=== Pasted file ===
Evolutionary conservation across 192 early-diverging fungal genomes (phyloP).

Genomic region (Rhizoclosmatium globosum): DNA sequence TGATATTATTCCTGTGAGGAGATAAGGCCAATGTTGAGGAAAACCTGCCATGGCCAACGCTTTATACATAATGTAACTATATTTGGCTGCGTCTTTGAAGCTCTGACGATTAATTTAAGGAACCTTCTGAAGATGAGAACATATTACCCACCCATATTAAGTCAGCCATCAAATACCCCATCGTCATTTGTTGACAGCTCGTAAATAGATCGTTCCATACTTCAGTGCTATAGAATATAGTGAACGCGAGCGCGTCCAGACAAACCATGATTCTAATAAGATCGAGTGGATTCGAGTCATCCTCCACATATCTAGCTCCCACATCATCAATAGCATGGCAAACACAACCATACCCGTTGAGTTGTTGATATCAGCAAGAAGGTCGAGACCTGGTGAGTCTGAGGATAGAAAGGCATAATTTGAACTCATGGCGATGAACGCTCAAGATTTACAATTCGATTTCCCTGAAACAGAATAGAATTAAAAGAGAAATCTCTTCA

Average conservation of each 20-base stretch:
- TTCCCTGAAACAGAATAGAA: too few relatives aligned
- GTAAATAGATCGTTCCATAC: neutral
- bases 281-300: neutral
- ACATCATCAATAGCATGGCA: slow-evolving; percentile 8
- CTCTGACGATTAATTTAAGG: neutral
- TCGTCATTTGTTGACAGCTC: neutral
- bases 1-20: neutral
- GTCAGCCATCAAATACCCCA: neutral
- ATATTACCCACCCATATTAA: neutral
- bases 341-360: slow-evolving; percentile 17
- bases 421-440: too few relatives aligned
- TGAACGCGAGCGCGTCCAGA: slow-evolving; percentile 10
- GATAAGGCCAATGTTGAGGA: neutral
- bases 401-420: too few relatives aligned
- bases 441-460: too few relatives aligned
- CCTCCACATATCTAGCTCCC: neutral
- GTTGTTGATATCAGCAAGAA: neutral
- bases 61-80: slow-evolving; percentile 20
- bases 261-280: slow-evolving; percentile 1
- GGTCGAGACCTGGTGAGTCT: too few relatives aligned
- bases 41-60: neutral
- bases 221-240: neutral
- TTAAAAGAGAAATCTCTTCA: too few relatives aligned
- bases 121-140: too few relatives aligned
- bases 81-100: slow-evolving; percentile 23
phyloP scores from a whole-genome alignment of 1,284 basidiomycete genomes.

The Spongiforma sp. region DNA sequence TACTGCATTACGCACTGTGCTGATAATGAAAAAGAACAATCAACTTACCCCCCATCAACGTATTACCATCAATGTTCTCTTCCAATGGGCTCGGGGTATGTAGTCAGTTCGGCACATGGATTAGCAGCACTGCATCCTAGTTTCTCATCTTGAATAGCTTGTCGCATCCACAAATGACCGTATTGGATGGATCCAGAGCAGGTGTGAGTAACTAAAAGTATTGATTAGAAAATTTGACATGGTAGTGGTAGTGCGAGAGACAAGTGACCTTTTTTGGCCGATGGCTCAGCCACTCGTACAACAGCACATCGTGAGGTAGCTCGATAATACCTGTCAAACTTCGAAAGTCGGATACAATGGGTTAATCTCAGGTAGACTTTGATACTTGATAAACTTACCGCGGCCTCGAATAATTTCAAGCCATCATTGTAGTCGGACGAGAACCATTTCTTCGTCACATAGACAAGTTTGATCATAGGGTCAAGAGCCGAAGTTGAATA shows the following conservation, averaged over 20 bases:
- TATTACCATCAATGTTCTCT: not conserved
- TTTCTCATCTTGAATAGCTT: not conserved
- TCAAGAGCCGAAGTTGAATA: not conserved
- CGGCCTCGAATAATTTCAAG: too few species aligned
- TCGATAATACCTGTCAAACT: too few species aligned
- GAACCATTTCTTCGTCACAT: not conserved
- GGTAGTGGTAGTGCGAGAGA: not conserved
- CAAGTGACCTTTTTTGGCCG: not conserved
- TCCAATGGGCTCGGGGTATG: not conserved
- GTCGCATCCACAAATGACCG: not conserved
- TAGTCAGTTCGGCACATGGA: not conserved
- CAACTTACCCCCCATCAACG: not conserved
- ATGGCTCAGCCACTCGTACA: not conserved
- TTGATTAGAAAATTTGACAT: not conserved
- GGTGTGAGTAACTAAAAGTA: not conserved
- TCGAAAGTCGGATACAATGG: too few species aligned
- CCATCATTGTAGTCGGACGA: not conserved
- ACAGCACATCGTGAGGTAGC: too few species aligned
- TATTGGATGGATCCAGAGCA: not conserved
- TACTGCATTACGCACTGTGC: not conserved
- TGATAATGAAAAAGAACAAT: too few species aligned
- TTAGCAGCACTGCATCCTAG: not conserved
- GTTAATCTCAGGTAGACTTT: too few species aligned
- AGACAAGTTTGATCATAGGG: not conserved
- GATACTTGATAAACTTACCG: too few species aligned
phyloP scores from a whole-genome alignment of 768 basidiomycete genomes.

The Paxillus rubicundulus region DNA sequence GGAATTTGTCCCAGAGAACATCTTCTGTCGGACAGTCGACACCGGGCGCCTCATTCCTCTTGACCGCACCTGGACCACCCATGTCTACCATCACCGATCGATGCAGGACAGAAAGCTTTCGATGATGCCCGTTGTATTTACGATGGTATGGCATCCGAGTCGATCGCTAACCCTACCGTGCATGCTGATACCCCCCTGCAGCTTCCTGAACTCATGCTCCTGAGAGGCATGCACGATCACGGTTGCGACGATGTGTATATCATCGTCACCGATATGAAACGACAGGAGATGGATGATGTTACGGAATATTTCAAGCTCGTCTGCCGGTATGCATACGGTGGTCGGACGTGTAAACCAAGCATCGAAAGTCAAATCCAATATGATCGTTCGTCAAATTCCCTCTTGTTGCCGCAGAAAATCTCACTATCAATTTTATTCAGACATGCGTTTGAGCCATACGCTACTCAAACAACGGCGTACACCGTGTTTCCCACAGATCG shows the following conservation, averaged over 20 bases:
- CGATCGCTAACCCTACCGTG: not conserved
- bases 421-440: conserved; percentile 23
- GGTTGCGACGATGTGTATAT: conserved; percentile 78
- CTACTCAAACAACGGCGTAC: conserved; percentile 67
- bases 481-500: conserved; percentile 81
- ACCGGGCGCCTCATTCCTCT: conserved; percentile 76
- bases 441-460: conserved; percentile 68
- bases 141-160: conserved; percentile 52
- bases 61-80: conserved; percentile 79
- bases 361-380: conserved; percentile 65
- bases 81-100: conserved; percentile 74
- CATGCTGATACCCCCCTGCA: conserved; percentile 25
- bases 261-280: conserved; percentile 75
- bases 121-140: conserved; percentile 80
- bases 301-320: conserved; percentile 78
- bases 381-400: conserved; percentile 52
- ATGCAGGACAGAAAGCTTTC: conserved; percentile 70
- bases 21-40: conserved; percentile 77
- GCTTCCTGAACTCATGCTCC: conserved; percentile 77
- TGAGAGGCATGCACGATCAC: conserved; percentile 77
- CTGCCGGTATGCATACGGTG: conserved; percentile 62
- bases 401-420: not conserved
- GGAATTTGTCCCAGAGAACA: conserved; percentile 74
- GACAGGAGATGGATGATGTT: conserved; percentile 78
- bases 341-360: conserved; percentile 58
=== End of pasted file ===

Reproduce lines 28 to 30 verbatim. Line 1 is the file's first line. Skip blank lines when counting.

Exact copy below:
- bases 81-100: slow-evolving; percentile 23
phyloP scores from a whole-genome alignment of 1,284 basidiomycete genomes.

The Spongiforma sp. region DNA sequence TACTGCATTACGCACTGTGCTGATAATGAAAAAGAACAATCAACTTACCCCCCATCAACGTATTACCATCAATGTTCTCTTCCAATGGGCTCGGGGTATGTAGTCAGTTCGGCACATGGATTAGCAGCACTGCATCCTAGTTTCTCATCTTGAATAGCTTGTCGCATCCACAAATGACCGTATTGGATGGATCCAGAGCAGGTGTGAGTAACTAAAAGTATTGATTAGAAAATTTGACATGGTAGTGGTAGTGCGAGAGACAAGTGACCTTTTTTGGCCGATGGCTCAGCCACTCGTACAACAGCACATCGTGAGGTAGCTCGATAATACCTGTCAAACTTCGAAAGTCGGATACAATGGGTTAATCTCAGGTAGACTTTGATACTTGATAAACTTACCGCGGCCTCGAATAATTTCAAGCCATCATTGTAGTCGGACGAGAACCATTTCTTCGTCACATAGACAAGTTTGATCATAGGGTCAAGAGCCGAAGTTGAATA shows the following conservation, averaged over 20 bases: